Warrior - a Real War Horse

Warrior was a Real War Horse

Foaled on the Isle of Wight in 1908, Warrior went to war on the Western Front with Winston Churchill’s great friend, General Jack Seely, in 1914. There he survived all imaginable disasters, was active in many famous battles including those at the Somme and Ypres and he came back four years later.
Eight million other horses and mules did not.
Returning with Jack Seely to his native Isle of Wight in 1918, he lived on until the grand old age of 33, even winning a point to point four years to the day that he had led the charge at Moreuil Wood.
His obituary in the Evening Standard in 1941 read ‘Horse the Germans Could Not Kill’.


100 Years Later...

In September 2014, 100 years after Warrior went to war on the Western Front, he was awarded the PDSA Dickin medal, recognised at the animals Victoria Cross and honouring all the animals that served in the Great War.

Flowerdew’s Charge, 30 March 1918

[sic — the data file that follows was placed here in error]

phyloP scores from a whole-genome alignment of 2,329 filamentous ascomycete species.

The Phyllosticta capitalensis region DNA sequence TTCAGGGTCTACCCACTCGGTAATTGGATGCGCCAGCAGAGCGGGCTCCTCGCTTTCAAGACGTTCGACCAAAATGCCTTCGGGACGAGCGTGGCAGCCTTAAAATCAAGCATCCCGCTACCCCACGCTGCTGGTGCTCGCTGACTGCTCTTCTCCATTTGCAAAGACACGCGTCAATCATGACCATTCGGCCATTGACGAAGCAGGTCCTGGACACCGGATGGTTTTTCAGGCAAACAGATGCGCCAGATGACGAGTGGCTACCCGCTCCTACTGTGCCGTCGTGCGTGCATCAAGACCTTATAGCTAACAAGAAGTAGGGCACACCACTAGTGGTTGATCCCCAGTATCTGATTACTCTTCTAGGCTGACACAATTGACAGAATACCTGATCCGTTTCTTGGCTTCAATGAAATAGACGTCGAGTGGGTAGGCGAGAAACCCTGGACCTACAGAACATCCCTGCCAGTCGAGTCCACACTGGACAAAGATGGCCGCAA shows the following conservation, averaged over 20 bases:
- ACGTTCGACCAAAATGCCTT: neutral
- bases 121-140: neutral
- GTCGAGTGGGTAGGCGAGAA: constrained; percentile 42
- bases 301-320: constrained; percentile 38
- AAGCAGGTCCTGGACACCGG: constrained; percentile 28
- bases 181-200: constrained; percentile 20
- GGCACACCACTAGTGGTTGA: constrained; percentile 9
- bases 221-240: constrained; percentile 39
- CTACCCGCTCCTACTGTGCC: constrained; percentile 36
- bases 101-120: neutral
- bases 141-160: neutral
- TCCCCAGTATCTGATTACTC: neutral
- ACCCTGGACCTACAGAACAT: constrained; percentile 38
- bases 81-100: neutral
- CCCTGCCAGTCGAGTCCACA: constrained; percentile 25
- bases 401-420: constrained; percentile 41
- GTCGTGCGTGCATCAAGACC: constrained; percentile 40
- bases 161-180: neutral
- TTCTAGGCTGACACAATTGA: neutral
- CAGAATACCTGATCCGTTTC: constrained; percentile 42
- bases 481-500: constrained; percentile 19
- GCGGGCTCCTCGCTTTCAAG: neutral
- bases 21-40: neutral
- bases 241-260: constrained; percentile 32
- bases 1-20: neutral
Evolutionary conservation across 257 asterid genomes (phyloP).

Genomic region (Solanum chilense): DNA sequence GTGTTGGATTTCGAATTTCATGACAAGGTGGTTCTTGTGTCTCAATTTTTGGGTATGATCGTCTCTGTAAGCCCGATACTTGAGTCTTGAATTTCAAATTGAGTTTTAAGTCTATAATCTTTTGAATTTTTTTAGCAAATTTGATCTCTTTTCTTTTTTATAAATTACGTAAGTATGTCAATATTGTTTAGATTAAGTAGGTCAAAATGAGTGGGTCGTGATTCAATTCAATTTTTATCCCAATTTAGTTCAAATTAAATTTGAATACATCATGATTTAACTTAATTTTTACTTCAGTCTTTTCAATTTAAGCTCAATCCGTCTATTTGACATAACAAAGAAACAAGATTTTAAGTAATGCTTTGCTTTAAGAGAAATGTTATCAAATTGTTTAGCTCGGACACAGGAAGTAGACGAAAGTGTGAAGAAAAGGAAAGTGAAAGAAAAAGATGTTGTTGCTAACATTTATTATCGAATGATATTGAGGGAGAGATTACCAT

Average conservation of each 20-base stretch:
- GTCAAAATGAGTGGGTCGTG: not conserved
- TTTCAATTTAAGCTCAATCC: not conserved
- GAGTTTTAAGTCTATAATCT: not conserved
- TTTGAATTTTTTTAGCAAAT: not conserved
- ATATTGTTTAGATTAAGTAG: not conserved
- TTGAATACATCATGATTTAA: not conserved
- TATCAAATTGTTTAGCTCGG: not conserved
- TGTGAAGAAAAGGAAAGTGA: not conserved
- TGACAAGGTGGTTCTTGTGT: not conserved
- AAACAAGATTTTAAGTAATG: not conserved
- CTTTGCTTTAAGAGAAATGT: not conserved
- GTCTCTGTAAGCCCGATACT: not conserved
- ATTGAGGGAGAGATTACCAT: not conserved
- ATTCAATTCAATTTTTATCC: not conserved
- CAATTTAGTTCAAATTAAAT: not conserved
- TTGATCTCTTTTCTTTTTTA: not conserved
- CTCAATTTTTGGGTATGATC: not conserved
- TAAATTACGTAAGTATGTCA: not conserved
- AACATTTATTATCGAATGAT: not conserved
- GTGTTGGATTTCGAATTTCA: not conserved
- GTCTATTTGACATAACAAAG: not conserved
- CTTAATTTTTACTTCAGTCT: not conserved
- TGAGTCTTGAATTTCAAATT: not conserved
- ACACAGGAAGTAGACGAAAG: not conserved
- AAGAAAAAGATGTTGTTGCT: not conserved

© Sir Alfred Munnings Art Museum


Brough Scott MBE with ‘Galaxy’, a Kings Troop Horse, and the PDSA Dickin Medal

WARRIOR: The Amazing Story of a Real War Horse

First published as My Horse Warrior by General Jack Seely in 1934, Warrior was published again in 2011 and then in paperback in 2013 and 2014. Introduced by Seely’s grandson, the writer and broadcaster, Brough Scott, it contains the original drawings and paintings by the famous equine and war artist, Sir Alfred Munnings, painted of Warrior on the Western Front in 1918 and at home on the Isle of Wight after the war. The world-wide theatre, and Spielberg cinematic productions of War Horse are fiction.
Warrior is an amazing story, all the more wondrous because it is true.

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“His escapes were quite wonderful. Again and again he survived when death seemed certain and indeed, befell all his neighbours. It was not all hazard; sometimes it was due to his intelligence. I have seen him, even when a shell has burst within a few feet, stand still without a tremor – just turn his head and, unconcerned, look at the smoke of the burst.” - General Jack Seely